GREENSBORO, N.C. — One Triad veteran is remembering the many friends he lost while serving in Vietnam.
"It's a very important day to remember my brothers and sisters," Tom Hartman said.
Hartman was an Infantry squad leader in Vietnam.
"If you haven't been shot at, you haven't watched people get killed then you don't understand, cause it can hit home," Hartman said.
He was awarded the Silver Star, one of the nation's highest military honors for bravery, after his squad's "point man" was gunned down.
"I watched him die. I think of him a lot," Hartman said.
Unarmed, Hartman charged toward his military brother's body as friendly airstrike was called in on that very position.
"I wanted his family to see him whole and not in pieces. I was so close to the enemy I saw the machine gun barrel," he said.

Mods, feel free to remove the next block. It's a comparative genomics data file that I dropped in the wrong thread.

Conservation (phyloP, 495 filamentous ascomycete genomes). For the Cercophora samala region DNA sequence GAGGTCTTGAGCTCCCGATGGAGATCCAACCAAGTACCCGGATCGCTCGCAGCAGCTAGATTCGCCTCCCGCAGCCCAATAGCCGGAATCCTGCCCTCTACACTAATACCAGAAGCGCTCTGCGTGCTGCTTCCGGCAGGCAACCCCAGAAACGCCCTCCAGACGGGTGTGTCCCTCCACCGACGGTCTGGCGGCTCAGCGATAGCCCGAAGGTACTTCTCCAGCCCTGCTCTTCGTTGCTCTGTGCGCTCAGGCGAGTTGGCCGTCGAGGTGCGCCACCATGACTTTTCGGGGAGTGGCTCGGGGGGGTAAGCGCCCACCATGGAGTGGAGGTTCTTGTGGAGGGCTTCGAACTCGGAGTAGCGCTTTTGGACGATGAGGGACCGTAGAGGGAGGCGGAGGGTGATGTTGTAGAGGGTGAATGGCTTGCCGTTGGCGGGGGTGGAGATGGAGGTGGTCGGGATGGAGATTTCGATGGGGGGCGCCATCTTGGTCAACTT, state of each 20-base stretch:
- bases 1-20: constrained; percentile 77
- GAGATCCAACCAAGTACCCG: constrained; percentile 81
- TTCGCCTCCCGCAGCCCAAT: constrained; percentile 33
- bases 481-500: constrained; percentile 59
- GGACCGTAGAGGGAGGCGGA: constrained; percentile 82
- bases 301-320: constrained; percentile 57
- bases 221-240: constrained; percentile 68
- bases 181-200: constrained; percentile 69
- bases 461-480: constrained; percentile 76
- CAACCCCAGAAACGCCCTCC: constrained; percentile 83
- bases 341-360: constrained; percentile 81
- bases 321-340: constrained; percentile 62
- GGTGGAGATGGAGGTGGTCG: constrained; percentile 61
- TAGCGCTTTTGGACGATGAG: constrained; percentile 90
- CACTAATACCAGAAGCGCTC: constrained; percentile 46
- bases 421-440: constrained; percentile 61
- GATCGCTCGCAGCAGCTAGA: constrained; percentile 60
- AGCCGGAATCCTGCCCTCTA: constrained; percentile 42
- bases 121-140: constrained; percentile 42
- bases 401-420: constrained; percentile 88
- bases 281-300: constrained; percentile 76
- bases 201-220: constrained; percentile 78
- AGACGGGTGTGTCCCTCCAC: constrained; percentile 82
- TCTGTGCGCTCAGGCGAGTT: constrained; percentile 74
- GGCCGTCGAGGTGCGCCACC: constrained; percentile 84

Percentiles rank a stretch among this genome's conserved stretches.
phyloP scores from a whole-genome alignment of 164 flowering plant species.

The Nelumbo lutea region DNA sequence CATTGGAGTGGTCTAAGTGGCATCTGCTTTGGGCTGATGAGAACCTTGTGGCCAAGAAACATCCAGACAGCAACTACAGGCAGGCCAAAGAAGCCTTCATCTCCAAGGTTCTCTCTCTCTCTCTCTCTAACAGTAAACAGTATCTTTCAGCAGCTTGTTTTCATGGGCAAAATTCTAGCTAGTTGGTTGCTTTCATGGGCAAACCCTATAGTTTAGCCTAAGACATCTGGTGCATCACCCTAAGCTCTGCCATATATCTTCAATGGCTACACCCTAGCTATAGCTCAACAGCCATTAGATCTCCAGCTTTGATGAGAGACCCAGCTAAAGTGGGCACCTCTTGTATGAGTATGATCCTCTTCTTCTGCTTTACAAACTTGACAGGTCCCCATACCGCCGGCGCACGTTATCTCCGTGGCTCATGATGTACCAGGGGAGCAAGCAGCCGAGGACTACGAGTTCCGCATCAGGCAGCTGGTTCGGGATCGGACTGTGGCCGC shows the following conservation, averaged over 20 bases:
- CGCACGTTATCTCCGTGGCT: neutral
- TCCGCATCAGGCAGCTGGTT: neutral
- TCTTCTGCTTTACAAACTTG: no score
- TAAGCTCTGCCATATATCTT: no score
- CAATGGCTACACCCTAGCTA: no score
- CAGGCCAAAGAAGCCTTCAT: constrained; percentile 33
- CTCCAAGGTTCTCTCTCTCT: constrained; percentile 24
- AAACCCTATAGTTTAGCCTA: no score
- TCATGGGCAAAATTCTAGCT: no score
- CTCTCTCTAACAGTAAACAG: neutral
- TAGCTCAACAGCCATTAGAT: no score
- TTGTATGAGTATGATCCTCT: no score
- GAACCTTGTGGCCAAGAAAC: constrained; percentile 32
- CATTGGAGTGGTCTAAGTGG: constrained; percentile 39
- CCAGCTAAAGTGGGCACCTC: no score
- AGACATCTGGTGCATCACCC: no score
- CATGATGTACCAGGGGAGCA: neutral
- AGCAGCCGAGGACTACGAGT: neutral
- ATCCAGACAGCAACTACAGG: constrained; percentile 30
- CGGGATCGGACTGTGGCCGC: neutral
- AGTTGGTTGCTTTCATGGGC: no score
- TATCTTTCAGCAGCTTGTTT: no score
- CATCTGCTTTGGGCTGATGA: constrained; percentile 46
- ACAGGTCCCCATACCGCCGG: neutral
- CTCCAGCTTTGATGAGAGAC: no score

Hartman knew his friend was dead and he braved his own life to save his body.
"I swam with him and I kept his head above water even though I knew he was dead," he said.
Memorial Day is a time to honor those left behind that couldn't come home.
"Memorial Day is not a celebration to me," Hartman said.
In fact, it's about a lot more to so many still living who have served and lost so much to war.
"Remember the ones who didn't make it back because they gave the ultimate sacrifice for what they believed and our freedom," Hartman said.